Summary. Party loyalists typically don’t extend their vision or efforts beyond the myopic lens of the party they support. This is a mistake for the reasons presented below. As this short document explains, people will have maximum impact when influencing multiple political parties.

Fully Engaged Democracy. Those who only work within their party are only half engaged in the democratic process. For example, in the 2012 election year, most Democratic Party members won’t consider supporting anyone other than Barack Obama in 2012. However, this election year offers an opportunity for Democratic Party members to register as Republicans and help influence the Republican choice for president — the person who may end up being our next president. Given that there is about a 50/50 chance that a Republican may be our next president, it makes sense to be engaged in the selection process. Republicans have a similar opportunity to support Democratic Party candidates they feel are more inline with issues they care about.

Campaigning to Win. Presidential campaigns are regularly lost because party extremists won’t support the party’s more mainstream and likely to be elected candidates. Dennis Kucinich (D-Ohio) and Mike Huckabee (R-Arkansas) are examples of politicians who have been consistently re-elected in states where a majority of voters were from the ‘other’ party. This is because they are moderate, yet still able to advance the agenda of their party. This diplomacy is essential to avoid political gridlock and allows a leader to achieve party goals by negotiating across party lines. They do this by creating abundant bi-partisan support from demonstrating administrative competence and achieving common socially beneficial objectives. Yet, when running for president, Kucinich and Huckabee didn’t get their party’s full support because it was believed they weren’t electable or were too moderate for the party.

Beyond the Election. It’s a good idea to identify and support candidates like those mentioned above because they have a positive influence on their party even when they don’t win.

Uniting America. Extremist candidates are divisive, but moderate candidates foster collaboration and unity by focusing on solutions that bring people together. Supporting moderate candidates gives people from possibly different parties an opportunity to work together.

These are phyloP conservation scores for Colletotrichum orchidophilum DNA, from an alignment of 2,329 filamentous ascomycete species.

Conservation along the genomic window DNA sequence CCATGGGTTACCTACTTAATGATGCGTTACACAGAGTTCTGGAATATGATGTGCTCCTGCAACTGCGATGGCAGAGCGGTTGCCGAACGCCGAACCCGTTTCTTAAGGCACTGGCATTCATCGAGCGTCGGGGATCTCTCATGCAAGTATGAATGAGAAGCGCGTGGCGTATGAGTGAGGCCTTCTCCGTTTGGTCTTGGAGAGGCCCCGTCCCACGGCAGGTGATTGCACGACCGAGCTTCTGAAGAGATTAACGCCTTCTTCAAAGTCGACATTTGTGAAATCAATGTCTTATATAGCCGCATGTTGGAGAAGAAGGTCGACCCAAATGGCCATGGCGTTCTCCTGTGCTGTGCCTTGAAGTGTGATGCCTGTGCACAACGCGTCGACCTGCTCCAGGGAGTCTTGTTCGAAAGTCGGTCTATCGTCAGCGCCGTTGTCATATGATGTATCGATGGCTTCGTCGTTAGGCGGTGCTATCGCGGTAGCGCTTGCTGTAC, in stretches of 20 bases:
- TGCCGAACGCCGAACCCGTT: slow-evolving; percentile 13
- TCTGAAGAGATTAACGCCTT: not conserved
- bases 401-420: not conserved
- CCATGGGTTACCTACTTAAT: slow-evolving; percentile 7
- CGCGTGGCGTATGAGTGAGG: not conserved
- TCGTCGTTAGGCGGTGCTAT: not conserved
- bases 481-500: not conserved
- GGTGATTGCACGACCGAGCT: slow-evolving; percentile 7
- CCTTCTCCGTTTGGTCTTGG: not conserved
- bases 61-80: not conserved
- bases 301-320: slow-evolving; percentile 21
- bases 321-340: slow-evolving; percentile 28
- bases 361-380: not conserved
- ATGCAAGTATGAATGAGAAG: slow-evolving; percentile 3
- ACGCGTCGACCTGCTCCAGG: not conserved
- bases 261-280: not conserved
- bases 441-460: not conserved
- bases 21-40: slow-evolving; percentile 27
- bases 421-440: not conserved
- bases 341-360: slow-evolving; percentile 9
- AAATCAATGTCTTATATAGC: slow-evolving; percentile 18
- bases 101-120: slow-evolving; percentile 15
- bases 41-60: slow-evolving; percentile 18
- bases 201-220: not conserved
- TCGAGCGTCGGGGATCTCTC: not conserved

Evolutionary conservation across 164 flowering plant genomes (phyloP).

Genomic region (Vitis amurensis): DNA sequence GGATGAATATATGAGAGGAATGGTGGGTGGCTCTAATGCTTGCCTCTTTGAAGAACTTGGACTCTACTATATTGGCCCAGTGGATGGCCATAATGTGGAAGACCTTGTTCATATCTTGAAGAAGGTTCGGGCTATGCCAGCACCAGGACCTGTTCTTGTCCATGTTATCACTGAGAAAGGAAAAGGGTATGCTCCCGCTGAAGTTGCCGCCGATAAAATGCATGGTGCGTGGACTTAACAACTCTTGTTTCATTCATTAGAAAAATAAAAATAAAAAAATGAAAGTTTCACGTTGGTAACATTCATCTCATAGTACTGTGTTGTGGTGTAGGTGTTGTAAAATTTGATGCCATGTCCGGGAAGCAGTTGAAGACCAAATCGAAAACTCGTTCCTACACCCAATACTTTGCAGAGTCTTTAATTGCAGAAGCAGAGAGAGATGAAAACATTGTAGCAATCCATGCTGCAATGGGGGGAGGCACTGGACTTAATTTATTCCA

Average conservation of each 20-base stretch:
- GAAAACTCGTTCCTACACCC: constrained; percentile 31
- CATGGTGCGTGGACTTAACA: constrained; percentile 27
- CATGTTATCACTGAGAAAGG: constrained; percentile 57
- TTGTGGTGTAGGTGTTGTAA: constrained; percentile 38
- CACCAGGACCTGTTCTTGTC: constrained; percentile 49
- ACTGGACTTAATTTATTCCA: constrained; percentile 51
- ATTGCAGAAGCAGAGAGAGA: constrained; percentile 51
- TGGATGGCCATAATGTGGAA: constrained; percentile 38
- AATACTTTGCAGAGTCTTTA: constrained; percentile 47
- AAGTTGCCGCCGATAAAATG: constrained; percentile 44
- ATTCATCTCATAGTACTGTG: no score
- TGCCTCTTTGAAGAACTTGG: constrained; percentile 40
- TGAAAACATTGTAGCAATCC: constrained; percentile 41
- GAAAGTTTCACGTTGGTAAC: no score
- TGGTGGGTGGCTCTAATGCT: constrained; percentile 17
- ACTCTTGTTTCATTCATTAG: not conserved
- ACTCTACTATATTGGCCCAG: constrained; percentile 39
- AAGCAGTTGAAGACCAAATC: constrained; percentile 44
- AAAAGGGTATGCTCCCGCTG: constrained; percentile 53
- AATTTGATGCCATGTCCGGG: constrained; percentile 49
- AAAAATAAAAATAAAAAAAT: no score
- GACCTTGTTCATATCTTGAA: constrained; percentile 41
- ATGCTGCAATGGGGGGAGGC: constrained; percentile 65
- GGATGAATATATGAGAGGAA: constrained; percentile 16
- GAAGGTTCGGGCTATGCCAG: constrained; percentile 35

Candidates Worth Supporting

Jon Huntsman. According to a recent New York Times poll, Jon Huntsman has the greatest chance of winning in an election against Barack Obama. Depending on economic conditions, Huntsman may be as likely as 70% to 99% able to win in the 2012 presidential election. This makes Huntsman the smart choice for Republicans who want to win in 2012. Democrats should support Huntsman as the Republican choice because he is campaigning on non-partisan issues that everyone can support: jobs & the economy, national security, education reform, foreign policy, energy security, and financial regulatory reform.

Ron Paul. For some of the key issues that the Democratic Party claims to care about (like healthcare and bringing troops home), Ron Paul seems like a better choice than Obama. He’s considered a more appealing candidate among conservative Republicans, yet also appealing to Democrats concerned about government corruption and other non-partisan issues. Ron Paul’s campaign is centered around a portfolio of issues that are of importance to the left and the right — some conflicting, yet others not in conflict. The video below presents an introduction to Ron Paul and his campaign for president.

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